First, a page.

Felix Antonio Muñoz, a.k.a. “Pastor Alape,” is a prominent leader of the FARC, until last year Colombia’s largest guerrilla force and now a political party.
Alape was most likely born in the central Colombian town of Puerto Berrio in 1959, although some reports indicate he was born in 1946. He finished nine years of schooling.
Respected military commander
After his time as a member of the Communist Youth, Pastor Alape joined the FARC in 1983, only years before the rebels took part in failed peace talks with the administration of former President Belisario Betancur. He subsequently became part of the personal guard of the FARC’s founder and ideological leader Jacobo Arenas before operating on several guerrilla fronts.
By 1993, he had risen through the ranks and came to lead the FARC’s 4th Front, a subdivision of the Magdelena Medio Bloque, commanding some 800 guerrilla fighters.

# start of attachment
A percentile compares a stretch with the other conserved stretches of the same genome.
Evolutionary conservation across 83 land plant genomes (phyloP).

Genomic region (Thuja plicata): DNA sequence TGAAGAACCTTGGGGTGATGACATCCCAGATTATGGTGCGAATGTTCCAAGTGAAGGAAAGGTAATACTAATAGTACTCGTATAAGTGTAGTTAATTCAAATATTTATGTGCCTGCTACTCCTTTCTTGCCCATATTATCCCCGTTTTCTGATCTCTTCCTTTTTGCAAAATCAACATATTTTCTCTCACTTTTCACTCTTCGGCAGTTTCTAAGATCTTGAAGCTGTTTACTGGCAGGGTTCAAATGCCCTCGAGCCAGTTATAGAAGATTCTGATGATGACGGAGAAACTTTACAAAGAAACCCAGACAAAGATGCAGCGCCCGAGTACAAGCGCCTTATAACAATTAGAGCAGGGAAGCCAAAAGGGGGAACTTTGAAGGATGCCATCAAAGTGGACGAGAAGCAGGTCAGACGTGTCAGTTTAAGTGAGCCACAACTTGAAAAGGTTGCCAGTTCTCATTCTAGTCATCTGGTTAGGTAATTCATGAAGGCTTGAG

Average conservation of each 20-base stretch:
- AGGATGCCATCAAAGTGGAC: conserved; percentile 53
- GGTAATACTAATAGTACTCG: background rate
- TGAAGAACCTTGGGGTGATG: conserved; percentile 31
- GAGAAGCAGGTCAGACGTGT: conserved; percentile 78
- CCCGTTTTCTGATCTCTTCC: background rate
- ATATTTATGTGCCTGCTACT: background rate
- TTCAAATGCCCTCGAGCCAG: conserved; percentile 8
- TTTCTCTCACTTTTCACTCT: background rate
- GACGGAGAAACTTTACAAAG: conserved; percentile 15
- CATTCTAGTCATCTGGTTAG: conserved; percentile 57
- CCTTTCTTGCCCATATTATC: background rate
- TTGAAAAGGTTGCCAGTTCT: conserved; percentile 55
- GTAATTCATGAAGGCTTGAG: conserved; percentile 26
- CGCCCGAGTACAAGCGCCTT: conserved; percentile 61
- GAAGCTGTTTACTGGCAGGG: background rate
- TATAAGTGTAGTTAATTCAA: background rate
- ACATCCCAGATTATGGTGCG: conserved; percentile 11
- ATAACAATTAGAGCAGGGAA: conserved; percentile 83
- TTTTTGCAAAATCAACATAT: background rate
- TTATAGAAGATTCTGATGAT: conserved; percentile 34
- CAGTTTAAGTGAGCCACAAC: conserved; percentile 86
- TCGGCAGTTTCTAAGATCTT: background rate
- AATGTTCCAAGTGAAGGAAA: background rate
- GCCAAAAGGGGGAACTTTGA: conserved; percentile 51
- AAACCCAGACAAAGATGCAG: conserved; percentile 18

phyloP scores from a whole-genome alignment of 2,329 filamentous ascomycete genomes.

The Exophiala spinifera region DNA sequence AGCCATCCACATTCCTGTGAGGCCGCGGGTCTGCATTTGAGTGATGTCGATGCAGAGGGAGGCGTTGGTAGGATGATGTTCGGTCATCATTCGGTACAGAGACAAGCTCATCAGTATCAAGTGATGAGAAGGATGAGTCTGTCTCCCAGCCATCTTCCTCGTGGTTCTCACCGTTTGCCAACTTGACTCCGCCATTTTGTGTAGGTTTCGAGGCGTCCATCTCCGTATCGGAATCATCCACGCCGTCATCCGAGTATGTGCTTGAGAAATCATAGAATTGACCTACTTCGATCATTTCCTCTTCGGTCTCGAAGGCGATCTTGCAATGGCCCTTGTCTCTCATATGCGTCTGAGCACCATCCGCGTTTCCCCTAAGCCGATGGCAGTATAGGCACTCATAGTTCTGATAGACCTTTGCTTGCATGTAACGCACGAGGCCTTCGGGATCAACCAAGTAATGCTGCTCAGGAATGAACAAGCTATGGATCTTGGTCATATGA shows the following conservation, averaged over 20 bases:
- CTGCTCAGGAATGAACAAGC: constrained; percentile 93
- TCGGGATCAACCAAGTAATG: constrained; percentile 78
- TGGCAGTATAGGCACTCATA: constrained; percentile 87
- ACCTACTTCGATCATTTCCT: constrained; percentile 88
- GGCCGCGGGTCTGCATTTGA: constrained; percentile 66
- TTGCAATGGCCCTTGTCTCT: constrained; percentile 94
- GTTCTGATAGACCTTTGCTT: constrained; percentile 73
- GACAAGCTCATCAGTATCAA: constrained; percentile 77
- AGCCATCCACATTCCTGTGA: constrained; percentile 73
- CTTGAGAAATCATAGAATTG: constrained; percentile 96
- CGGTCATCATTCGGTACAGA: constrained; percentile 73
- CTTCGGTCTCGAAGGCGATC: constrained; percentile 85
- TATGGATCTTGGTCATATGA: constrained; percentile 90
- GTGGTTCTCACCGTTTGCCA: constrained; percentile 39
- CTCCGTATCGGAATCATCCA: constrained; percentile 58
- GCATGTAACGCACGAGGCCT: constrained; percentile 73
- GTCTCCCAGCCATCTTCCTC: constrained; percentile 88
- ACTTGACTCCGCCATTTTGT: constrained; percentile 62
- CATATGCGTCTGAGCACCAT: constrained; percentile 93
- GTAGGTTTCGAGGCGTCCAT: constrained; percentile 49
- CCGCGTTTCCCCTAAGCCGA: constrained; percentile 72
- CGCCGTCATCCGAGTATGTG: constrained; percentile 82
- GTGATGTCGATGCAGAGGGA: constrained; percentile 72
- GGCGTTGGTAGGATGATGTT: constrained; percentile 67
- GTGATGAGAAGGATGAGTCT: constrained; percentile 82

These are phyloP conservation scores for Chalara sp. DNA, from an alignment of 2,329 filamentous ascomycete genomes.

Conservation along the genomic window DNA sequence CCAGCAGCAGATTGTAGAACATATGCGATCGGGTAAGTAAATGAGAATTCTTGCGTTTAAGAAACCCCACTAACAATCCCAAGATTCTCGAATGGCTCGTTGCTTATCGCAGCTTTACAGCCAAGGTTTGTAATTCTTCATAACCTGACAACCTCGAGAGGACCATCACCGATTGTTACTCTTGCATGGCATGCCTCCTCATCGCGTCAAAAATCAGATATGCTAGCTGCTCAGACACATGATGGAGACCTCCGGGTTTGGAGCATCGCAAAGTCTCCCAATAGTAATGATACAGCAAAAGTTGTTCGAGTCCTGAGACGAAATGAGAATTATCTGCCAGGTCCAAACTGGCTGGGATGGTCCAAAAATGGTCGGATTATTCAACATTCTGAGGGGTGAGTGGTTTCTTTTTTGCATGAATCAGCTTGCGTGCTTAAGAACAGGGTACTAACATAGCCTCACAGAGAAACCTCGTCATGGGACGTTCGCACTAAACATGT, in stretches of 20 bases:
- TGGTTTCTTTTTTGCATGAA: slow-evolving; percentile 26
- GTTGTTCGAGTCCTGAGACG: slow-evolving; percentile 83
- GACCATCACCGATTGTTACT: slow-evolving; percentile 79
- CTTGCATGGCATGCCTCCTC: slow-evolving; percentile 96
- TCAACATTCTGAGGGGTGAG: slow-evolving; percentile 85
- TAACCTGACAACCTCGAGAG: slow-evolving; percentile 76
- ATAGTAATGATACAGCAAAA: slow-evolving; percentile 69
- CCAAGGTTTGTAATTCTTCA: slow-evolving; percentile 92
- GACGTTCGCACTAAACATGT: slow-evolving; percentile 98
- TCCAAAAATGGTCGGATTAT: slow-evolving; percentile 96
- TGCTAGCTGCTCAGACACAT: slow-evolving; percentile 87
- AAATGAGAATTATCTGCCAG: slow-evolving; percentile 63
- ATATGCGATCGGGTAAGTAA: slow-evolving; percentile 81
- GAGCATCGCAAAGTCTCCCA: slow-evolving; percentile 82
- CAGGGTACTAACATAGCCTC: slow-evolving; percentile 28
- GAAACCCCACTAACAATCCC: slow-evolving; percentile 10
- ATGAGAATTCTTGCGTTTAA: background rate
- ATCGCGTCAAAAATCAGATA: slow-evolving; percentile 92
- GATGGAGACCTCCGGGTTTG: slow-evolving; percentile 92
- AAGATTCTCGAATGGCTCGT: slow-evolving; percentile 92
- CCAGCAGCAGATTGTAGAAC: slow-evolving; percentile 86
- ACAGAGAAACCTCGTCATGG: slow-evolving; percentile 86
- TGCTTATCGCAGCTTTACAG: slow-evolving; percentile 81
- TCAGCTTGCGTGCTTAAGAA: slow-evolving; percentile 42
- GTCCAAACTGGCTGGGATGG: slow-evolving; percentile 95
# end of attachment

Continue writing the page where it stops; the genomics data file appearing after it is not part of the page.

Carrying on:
Alape became known for his political training and military prowess as he was one of the few FARC commander able to resist an expansion of anti-leftist paramilitary forces in the Magdalena Medio region from 1997 to 2003. All FARC front in the region, minus that of Alape, disappeared during the bloody offensive.
The United States government has listed Alape as wanted for his alleged involvement in drug trafficking.
Washington claims the rebel commander “oversaw production of entire Magdalena Medio Bloc’s cocaine supply” and “participated in setting and implementing the FARC’s cocaine policies.”
Alape is also wanted for allegedly ordering bombings and the murder of farmers who sold cocaine paste the now-defunct United Self-Defense Forces of Colomba (AUC). The reward for his arrest or conviction is up to $2.5 million.
The respected commander joined the peace talks taking place in Havana, Cuba, in October 2014, the third member of the secretariat to do so.
Following the ratification of the peace deal between the FARC and the Colombian government on November 30, 2016, Alape and most other former FARC guerrillas demobilized and disarmed in 2017.
Since then, Alape has been the former rebels’ representative in the commission that verifies the government’s compliance to the reintegration part of the peace deal.